AUSTIN, Texas – The Hogg Foundation for Mental Health at The University of Texas at Austin has awarded eight grants totaling roughly $10 million. The four-year grants are the latest milestone in an ongoing initiative to identify and address the mental health needs of transition-age youth and their families (TAYF) in the Houston/Harris County area.
A transition-age youth (TAY) is a young person between the ages of 14 and 25 who is experiencing mental health challenges. During this time, TAY are faced with making complex decisions as they transition from adolescence into young adulthood. This can involve renegotiating personal relationships, health care, education, employment, housing and personal finances at the same time that the supports and services they receive as adolescents are altered or phased out.
The Hogg Foundation is committed to enhancing a system of care in the Houston and Harris County area that not only addresses these transitional needs, but also provides opportunities for TAYF to have a voice as equal partners at all levels of program planning, development and implementation.
The TAYF Service Implementation Grants are the second phase of the larger TAYF initiative, which launched in the fall of 2013. During the first phase, eight organizations in the Houston/Harris County area received six-month planning grants to engage TAYF in a strategic learning process around creating effective mental health services and supports. For the second phase, these same eight organizations are being awarded grant funds to fully implement needed services and supports that were identified and recommended by TAYF.
The $10 million in grants cover a wide range of mental health providers and resources that TAYF utilize on a regular basis. A philosophy being embraced by several of the grantees’ will be the Transition to Independence Process (TIP), a model program that has shown promising results for TAYF in terms of overall outcomes and life success.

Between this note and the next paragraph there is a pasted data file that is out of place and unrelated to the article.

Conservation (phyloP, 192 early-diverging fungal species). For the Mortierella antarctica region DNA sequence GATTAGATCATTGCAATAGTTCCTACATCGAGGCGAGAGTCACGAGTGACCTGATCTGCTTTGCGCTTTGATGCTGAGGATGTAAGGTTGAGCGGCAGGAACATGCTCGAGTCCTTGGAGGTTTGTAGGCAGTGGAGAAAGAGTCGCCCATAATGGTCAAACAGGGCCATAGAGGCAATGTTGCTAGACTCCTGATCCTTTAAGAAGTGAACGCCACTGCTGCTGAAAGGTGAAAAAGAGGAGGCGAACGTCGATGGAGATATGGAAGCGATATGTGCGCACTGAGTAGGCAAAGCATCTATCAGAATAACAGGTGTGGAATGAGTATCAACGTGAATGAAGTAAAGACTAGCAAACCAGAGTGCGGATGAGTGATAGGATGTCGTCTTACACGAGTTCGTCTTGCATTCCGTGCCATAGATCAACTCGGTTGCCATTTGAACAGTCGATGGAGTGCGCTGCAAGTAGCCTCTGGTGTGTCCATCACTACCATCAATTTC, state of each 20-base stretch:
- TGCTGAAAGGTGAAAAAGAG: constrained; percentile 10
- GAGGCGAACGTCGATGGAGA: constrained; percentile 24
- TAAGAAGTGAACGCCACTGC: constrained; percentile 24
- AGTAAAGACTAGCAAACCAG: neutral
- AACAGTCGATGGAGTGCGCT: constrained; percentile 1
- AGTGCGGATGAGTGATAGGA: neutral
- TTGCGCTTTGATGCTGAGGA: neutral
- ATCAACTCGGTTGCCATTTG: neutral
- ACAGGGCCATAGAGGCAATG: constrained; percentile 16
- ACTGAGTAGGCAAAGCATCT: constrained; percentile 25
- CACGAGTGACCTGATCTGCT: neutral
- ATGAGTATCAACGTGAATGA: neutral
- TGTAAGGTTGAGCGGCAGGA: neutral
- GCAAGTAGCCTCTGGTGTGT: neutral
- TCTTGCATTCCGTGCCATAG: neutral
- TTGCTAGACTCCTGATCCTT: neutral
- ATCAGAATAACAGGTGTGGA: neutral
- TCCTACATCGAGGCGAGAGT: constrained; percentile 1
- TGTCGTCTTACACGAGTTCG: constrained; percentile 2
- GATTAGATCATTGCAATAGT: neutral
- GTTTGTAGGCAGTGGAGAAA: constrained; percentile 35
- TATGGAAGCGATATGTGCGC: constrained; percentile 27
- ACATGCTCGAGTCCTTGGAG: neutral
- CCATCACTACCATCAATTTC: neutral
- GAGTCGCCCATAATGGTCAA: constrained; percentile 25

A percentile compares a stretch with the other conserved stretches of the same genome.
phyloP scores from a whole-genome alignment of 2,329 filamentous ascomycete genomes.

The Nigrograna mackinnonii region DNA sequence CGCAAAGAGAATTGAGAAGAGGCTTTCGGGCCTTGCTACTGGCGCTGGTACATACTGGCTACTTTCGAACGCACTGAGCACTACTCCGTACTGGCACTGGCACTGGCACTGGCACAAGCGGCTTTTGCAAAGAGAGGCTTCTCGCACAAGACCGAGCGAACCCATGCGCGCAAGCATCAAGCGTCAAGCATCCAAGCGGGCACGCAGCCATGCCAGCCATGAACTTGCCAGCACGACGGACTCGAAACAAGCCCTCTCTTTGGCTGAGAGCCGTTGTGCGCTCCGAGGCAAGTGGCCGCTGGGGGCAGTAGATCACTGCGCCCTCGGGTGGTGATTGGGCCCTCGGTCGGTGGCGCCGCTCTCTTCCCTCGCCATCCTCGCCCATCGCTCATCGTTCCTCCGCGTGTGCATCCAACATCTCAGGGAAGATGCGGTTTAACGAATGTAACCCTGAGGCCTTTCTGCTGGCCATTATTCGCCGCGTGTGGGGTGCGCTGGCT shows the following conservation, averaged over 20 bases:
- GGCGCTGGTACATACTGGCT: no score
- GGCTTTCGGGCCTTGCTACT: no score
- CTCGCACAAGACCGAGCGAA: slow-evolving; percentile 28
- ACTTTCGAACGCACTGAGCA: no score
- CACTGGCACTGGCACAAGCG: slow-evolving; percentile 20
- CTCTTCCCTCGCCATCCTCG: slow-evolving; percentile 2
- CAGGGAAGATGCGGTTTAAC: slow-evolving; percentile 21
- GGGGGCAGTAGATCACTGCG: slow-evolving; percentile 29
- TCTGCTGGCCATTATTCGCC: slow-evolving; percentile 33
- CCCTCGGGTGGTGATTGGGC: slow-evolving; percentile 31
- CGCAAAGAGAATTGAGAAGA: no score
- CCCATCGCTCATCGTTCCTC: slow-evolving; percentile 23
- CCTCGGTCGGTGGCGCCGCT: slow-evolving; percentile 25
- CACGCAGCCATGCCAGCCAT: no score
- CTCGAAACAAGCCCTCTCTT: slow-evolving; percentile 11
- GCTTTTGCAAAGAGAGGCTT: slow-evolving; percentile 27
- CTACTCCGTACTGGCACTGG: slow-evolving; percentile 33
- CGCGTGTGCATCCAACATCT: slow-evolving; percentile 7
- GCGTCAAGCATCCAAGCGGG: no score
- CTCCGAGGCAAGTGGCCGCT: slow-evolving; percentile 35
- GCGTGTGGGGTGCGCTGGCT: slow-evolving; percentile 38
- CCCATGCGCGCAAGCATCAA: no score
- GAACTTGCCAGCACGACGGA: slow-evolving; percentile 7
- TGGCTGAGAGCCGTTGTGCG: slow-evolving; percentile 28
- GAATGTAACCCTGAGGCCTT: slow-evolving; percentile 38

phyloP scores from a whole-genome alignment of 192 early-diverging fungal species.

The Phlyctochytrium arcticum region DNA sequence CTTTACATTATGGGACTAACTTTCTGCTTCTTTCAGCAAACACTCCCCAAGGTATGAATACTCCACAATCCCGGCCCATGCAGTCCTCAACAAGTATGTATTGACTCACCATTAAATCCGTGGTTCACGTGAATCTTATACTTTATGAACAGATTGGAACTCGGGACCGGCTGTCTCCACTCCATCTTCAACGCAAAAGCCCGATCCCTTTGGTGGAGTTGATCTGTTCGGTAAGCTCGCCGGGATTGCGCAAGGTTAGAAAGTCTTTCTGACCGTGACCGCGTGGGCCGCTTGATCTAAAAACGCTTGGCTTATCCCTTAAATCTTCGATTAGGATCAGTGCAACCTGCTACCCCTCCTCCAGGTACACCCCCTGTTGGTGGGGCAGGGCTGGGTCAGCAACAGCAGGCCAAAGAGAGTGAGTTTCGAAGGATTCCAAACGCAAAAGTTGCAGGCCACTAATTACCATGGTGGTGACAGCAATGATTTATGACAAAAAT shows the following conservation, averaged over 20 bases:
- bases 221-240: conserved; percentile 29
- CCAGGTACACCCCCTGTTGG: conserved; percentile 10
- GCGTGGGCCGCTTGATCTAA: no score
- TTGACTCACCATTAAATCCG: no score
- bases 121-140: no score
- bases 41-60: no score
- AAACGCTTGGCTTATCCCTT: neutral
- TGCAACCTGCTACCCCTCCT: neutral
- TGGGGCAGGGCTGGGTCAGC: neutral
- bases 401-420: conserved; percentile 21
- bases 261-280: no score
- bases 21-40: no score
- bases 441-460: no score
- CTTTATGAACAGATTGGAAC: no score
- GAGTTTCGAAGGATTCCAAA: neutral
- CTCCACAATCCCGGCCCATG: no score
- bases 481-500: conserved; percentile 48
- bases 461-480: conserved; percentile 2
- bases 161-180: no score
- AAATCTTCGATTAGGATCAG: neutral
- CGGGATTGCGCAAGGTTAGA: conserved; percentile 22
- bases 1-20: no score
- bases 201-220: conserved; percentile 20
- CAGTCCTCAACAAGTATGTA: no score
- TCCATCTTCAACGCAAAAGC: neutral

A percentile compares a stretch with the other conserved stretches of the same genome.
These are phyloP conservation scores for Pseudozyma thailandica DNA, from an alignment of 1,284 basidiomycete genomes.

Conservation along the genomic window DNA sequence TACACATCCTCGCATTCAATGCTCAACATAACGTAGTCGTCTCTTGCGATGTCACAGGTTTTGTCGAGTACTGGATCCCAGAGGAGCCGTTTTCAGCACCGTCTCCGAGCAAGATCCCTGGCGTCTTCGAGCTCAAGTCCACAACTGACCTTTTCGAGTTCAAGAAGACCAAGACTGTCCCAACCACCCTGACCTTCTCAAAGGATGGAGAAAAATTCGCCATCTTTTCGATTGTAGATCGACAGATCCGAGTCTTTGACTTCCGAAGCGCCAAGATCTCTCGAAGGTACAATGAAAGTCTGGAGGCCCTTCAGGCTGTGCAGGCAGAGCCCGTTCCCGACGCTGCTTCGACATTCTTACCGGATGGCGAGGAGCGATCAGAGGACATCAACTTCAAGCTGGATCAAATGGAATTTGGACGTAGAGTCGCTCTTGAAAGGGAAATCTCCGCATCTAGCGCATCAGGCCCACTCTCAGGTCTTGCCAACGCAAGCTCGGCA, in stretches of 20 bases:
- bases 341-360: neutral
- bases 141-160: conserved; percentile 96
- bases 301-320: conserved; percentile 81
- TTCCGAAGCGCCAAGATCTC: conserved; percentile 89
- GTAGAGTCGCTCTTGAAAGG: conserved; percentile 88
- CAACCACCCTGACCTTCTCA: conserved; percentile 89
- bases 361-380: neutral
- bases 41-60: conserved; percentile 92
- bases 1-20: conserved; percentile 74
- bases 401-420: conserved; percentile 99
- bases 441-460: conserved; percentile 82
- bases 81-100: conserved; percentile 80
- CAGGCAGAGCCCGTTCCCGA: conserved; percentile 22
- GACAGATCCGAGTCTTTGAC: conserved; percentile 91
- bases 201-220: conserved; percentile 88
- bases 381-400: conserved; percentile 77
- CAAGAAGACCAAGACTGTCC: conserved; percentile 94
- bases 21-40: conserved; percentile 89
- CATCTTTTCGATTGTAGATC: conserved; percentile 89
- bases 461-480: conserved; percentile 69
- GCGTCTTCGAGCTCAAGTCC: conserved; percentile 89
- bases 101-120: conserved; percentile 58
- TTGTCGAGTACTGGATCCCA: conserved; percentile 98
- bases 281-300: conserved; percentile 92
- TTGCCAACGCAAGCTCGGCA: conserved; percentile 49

The 2014 TAYF Service Implementation Grantees are:
- Baylor College of Medicine, Department of Pediatrics ($1 million) – To enhance the participation of TAYF in individual, family and group therapy; to develop a TIP-informed curriculum; and to educate pediatric and adult mental health providers on the unique needs of transition-age youth.
- Communities In Schools of Houston Inc. ($1.4 million) – To support efforts to implement care coordination, peer support and related services to TAY at select high schools and community college campuses in the areas of education, employment and housing.
- Disability Rights Texas ($890,000) – To work collaboratively with TAYF and other stakeholders to provide legal services and self-advocacy skills training for TAYF, and to develop a TIP-informed training curriculum to assist youth and family members with accessing services and supports.
- Easter Seals of Greater Houston Inc. ($1.6 million) -To support a collaboration of organizations that will provide a menu of transition services (job training, financial literacy, housing, education, etc.) for teens and young adults living with co-occurring mental health challenges and autism spectrum disorder.
- Family Services of Greater Houston ($1.3 million) – To develop TIP-informed individual and family counseling and navigation services to support the emotional and behavioral health needs of TAYF.
- Harris County Protective Services for Children and Adults ($1.2 million) – To support the Houston Alumni & Youth Center, a one-stop center where foster care and former foster care TAY can make use of a wide range of transitional resources and services.
- Houston Department of Health and Human Services ($1 million) – To develop a curriculum in partnership with youth to train and certify TAY as Peer Wellness Specialists and integrated health mentors.
- Star of Hope Mission ($1.4 million) – To support the development and delivery of supportive services to TAY who are current or former residents of Star of Hope Mission’s homeless shelters and transitional and supportive living programs.
“We’re excited to see these eight organizations launch the next phase of the multi-year TAYF initiative,” said Dr. Octavio N. Martinez, Jr., executive director of the Hogg Foundation and vice president for diversity and community engagement at The University of Texas at Austin. “They have just gone through a collaborative and highly productive planning process, generating momentum that the new grant funds will only magnify.”
The Hogg Foundation advances recovery and wellness in Texas by funding mental health services, policy analysis, research and public education. The foundation was created in 1940 by the children of former Texas Gov. James S. Hogg and is part of the Division of Diversity and Community Engagement at The University of Texas at Austin.